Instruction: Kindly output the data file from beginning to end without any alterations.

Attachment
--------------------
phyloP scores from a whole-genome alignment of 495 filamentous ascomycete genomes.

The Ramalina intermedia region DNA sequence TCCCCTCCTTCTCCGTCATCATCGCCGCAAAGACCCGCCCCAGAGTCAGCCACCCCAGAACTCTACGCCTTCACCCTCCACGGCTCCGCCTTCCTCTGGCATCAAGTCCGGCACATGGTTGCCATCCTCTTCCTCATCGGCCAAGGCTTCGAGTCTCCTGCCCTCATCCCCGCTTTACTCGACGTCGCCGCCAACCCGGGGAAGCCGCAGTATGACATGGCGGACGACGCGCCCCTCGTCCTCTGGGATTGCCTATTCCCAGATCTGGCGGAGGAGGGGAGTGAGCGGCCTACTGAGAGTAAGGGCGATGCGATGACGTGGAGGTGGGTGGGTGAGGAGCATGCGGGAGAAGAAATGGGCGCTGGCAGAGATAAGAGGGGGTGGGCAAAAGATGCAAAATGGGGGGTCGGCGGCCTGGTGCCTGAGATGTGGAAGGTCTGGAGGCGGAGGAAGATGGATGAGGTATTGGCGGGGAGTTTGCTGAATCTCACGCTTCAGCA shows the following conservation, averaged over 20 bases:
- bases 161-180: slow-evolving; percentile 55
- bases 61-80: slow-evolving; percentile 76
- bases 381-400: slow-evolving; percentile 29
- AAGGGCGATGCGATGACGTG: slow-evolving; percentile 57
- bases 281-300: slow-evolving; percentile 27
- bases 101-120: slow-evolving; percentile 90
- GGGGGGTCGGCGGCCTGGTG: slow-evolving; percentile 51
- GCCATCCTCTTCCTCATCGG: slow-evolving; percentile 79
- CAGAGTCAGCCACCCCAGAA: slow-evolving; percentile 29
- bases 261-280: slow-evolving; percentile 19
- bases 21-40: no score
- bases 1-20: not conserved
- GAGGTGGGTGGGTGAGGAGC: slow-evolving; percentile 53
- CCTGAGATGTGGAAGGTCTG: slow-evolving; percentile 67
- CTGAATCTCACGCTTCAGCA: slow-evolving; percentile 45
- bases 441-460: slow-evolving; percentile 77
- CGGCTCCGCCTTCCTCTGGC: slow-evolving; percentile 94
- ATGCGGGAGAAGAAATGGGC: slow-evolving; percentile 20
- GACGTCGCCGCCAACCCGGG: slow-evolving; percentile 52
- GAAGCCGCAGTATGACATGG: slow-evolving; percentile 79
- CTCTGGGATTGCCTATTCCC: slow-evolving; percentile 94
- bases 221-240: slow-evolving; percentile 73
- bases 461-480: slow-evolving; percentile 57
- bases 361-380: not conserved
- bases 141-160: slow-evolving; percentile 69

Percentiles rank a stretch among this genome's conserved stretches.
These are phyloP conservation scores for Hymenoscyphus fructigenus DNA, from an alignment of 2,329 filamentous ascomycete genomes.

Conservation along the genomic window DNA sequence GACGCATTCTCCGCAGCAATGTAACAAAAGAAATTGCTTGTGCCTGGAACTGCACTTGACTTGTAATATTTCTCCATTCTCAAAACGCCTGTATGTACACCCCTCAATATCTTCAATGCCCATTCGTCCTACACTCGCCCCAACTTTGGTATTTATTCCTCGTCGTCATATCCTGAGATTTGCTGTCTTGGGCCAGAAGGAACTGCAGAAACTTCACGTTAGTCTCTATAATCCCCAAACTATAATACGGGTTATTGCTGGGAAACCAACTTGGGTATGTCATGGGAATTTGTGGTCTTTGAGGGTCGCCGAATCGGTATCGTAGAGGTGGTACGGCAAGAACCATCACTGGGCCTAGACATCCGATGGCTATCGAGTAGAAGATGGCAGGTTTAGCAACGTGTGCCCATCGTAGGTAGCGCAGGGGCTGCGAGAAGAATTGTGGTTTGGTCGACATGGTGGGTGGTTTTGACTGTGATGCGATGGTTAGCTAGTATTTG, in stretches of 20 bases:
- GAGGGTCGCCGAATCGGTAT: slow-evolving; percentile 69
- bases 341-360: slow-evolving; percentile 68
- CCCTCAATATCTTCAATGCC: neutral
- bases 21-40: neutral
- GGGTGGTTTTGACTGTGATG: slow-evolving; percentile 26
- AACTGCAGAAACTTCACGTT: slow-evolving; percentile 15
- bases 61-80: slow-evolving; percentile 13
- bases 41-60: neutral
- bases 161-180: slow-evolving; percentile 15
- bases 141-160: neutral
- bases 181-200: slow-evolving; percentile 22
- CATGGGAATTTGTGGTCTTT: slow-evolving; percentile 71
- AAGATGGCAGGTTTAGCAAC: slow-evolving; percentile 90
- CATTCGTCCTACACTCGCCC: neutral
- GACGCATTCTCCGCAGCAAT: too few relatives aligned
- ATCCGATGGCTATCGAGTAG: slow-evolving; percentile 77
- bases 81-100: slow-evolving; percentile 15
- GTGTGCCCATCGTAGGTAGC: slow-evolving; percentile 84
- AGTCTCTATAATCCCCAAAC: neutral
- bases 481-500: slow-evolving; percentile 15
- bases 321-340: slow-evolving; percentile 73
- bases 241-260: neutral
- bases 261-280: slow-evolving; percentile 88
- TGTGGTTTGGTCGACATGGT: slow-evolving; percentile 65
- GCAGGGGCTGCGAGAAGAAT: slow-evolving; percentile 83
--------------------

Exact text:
phyloP scores from a whole-genome alignment of 495 filamentous ascomycete genomes.

The Ramalina intermedia region DNA sequence TCCCCTCCTTCTCCGTCATCATCGCCGCAAAGACCCGCCCCAGAGTCAGCCACCCCAGAACTCTACGCCTTCACCCTCCACGGCTCCGCCTTCCTCTGGCATCAAGTCCGGCACATGGTTGCCATCCTCTTCCTCATCGGCCAAGGCTTCGAGTCTCCTGCCCTCATCCCCGCTTTACTCGACGTCGCCGCCAACCCGGGGAAGCCGCAGTATGACATGGCGGACGACGCGCCCCTCGTCCTCTGGGATTGCCTATTCCCAGATCTGGCGGAGGAGGGGAGTGAGCGGCCTACTGAGAGTAAGGGCGATGCGATGACGTGGAGGTGGGTGGGTGAGGAGCATGCGGGAGAAGAAATGGGCGCTGGCAGAGATAAGAGGGGGTGGGCAAAAGATGCAAAATGGGGGGTCGGCGGCCTGGTGCCTGAGATGTGGAAGGTCTGGAGGCGGAGGAAGATGGATGAGGTATTGGCGGGGAGTTTGCTGAATCTCACGCTTCAGCA shows the following conservation, averaged over 20 bases:
- bases 161-180: slow-evolving; percentile 55
- bases 61-80: slow-evolving; percentile 76
- bases 381-400: slow-evolving; percentile 29
- AAGGGCGATGCGATGACGTG: slow-evolving; percentile 57
- bases 281-300: slow-evolving; percentile 27
- bases 101-120: slow-evolving; percentile 90
- GGGGGGTCGGCGGCCTGGTG: slow-evolving; percentile 51
- GCCATCCTCTTCCTCATCGG: slow-evolving; percentile 79
- CAGAGTCAGCCACCCCAGAA: slow-evolving; percentile 29
- bases 261-280: slow-evolving; percentile 19
- bases 21-40: no score
- bases 1-20: not conserved
- GAGGTGGGTGGGTGAGGAGC: slow-evolving; percentile 53
- CCTGAGATGTGGAAGGTCTG: slow-evolving; percentile 67
- CTGAATCTCACGCTTCAGCA: slow-evolving; percentile 45
- bases 441-460: slow-evolving; percentile 77
- CGGCTCCGCCTTCCTCTGGC: slow-evolving; percentile 94
- ATGCGGGAGAAGAAATGGGC: slow-evolving; percentile 20
- GACGTCGCCGCCAACCCGGG: slow-evolving; percentile 52
- GAAGCCGCAGTATGACATGG: slow-evolving; percentile 79
- CTCTGGGATTGCCTATTCCC: slow-evolving; percentile 94
- bases 221-240: slow-evolving; percentile 73
- bases 461-480: slow-evolving; percentile 57
- bases 361-380: not conserved
- bases 141-160: slow-evolving; percentile 69

Percentiles rank a stretch among this genome's conserved stretches.
These are phyloP conservation scores for Hymenoscyphus fructigenus DNA, from an alignment of 2,329 filamentous ascomycete genomes.

Conservation along the genomic window DNA sequence GACGCATTCTCCGCAGCAATGTAACAAAAGAAATTGCTTGTGCCTGGAACTGCACTTGACTTGTAATATTTCTCCATTCTCAAAACGCCTGTATGTACACCCCTCAATATCTTCAATGCCCATTCGTCCTACACTCGCCCCAACTTTGGTATTTATTCCTCGTCGTCATATCCTGAGATTTGCTGTCTTGGGCCAGAAGGAACTGCAGAAACTTCACGTTAGTCTCTATAATCCCCAAACTATAATACGGGTTATTGCTGGGAAACCAACTTGGGTATGTCATGGGAATTTGTGGTCTTTGAGGGTCGCCGAATCGGTATCGTAGAGGTGGTACGGCAAGAACCATCACTGGGCCTAGACATCCGATGGCTATCGAGTAGAAGATGGCAGGTTTAGCAACGTGTGCCCATCGTAGGTAGCGCAGGGGCTGCGAGAAGAATTGTGGTTTGGTCGACATGGTGGGTGGTTTTGACTGTGATGCGATGGTTAGCTAGTATTTG, in stretches of 20 bases:
- GAGGGTCGCCGAATCGGTAT: slow-evolving; percentile 69
- bases 341-360: slow-evolving; percentile 68
- CCCTCAATATCTTCAATGCC: neutral
- bases 21-40: neutral
- GGGTGGTTTTGACTGTGATG: slow-evolving; percentile 26
- AACTGCAGAAACTTCACGTT: slow-evolving; percentile 15
- bases 61-80: slow-evolving; percentile 13
- bases 41-60: neutral
- bases 161-180: slow-evolving; percentile 15
- bases 141-160: neutral
- bases 181-200: slow-evolving; percentile 22
- CATGGGAATTTGTGGTCTTT: slow-evolving; percentile 71
- AAGATGGCAGGTTTAGCAAC: slow-evolving; percentile 90
- CATTCGTCCTACACTCGCCC: neutral
- GACGCATTCTCCGCAGCAAT: too few relatives aligned
- ATCCGATGGCTATCGAGTAG: slow-evolving; percentile 77
- bases 81-100: slow-evolving; percentile 15
- GTGTGCCCATCGTAGGTAGC: slow-evolving; percentile 84
- AGTCTCTATAATCCCCAAAC: neutral
- bases 481-500: slow-evolving; percentile 15
- bases 321-340: slow-evolving; percentile 73
- bases 241-260: neutral
- bases 261-280: slow-evolving; percentile 88
- TGTGGTTTGGTCGACATGGT: slow-evolving; percentile 65
- GCAGGGGCTGCGAGAAGAAT: slow-evolving; percentile 83